News overview: prorogation, Afghan detainees and dead crime bills

The prorogation of Parliament has created a big stir in the media with a continuous stream of letters to the editor and op-eds. Much of the response has been critical and the move by Prime Minister Harper has been characterized as “anti-democratic” and, together with last year’s prorogation, “unprecedented”. According to a poll last week, a majority of Canadians agree. The Conservatives have responded by saying that it’s the media and intellectual elites who are blowing the issue out of proportion.

A facebook group protesting prorogation, which has topped 200,000 members, has received criticism for alleged censorship but has also been viewed as an example of the power of online activism.

Critics and the opposition parties claim prorogation is an attempt to divert attention from, and prevent Parliamentary scrutiny of, the alleged torture of Afghan detainees, although the Prime Minister does not believe it’s a priority for Canadians. The opposition also believes the recent decision to “install full body scanners at Canadian airports should have been debated in the federal Parliament”.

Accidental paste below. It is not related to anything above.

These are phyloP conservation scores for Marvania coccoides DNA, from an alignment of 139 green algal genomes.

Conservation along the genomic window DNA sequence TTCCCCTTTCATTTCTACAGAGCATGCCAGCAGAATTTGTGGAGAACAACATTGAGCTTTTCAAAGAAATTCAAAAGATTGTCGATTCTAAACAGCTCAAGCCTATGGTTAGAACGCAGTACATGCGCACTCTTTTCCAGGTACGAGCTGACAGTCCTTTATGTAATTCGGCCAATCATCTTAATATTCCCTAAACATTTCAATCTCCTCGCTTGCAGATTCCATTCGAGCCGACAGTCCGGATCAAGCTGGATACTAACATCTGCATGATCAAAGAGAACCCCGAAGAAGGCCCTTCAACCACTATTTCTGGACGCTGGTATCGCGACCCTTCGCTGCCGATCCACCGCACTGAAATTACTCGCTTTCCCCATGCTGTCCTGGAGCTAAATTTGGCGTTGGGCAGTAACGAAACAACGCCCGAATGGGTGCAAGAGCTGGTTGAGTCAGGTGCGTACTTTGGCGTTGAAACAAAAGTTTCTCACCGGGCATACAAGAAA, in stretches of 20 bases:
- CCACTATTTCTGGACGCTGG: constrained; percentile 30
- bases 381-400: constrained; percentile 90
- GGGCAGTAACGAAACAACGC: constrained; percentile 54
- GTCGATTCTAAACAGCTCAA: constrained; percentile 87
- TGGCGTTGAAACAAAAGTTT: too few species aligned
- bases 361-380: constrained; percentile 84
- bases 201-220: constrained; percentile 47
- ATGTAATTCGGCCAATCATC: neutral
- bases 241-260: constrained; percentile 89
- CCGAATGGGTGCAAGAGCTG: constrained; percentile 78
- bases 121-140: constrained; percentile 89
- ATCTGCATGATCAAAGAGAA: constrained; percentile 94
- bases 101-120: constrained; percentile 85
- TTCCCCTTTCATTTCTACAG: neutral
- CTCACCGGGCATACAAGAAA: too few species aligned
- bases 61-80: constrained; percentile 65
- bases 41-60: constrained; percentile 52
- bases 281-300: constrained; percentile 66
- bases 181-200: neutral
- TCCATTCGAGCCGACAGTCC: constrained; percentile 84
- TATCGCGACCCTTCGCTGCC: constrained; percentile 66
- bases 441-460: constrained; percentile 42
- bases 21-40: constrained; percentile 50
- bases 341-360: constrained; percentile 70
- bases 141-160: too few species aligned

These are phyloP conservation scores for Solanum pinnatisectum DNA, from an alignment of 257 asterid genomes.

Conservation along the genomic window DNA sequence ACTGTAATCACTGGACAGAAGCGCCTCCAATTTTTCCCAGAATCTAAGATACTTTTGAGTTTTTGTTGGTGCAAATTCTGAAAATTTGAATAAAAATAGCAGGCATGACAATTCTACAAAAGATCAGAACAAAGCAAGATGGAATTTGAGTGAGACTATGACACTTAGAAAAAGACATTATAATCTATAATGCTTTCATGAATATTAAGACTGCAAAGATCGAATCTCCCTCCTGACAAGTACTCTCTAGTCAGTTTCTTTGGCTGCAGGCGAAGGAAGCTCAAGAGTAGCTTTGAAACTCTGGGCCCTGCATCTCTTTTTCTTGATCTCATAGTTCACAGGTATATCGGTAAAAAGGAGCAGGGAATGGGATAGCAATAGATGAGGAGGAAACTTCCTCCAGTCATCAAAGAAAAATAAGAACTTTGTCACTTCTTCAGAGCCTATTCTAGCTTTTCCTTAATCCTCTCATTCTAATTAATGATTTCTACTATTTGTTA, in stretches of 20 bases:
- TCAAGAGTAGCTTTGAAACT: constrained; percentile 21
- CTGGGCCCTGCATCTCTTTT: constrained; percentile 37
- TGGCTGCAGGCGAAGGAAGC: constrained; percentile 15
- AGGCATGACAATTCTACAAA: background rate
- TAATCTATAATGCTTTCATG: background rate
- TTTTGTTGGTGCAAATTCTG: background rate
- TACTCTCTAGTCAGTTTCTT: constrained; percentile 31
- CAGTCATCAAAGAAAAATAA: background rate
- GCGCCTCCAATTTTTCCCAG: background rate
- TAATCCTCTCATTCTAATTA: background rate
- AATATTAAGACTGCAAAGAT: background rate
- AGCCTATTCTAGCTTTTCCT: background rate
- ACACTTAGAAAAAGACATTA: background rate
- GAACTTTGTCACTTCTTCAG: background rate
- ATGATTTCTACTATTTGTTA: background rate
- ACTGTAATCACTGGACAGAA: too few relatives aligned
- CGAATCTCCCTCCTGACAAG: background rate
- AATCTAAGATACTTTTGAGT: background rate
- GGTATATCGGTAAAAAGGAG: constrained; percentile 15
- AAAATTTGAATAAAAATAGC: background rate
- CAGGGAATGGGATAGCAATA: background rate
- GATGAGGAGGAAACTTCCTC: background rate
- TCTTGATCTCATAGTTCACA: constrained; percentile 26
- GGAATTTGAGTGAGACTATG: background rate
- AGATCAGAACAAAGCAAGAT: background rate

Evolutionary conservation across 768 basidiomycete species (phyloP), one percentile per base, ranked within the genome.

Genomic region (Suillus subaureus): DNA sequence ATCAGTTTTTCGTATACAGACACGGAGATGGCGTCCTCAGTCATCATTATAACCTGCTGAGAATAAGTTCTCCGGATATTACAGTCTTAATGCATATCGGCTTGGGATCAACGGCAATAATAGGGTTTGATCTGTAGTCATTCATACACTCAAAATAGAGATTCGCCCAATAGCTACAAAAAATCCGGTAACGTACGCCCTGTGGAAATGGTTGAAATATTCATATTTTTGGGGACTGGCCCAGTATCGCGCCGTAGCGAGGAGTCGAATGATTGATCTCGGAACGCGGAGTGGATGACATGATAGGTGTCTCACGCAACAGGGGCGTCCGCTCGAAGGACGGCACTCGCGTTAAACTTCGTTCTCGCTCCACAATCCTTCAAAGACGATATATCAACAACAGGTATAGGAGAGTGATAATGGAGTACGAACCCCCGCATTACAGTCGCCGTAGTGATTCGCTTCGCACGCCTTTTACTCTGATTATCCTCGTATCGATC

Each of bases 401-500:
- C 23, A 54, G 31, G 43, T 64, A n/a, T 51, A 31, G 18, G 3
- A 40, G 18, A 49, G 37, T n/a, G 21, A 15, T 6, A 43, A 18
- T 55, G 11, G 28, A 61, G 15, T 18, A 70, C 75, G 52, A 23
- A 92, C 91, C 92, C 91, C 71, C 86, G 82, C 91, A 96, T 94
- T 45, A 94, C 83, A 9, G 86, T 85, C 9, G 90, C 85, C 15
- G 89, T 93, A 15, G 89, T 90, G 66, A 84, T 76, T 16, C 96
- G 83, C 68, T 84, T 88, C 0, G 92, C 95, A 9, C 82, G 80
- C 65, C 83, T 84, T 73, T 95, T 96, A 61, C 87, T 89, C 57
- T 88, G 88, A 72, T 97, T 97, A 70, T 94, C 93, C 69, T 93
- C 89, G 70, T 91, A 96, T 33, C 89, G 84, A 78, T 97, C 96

Another consequence of cutting the previous session of Parliament short is that many “tough-on-crime” bills are now dead and will need to be reintroduced next session if the Conservatives choose to do so. Some believe the opposition to these bills was “nearly universal”.

From Crown counsel to police officers to corrections workers to social workers to judges to defence counsel, [all] feel that these tough-on-crime measures are sowing the seeds for the implosion of the system.

– William Trudell, chairman of the Canadian Council of Criminal Defence Lawyers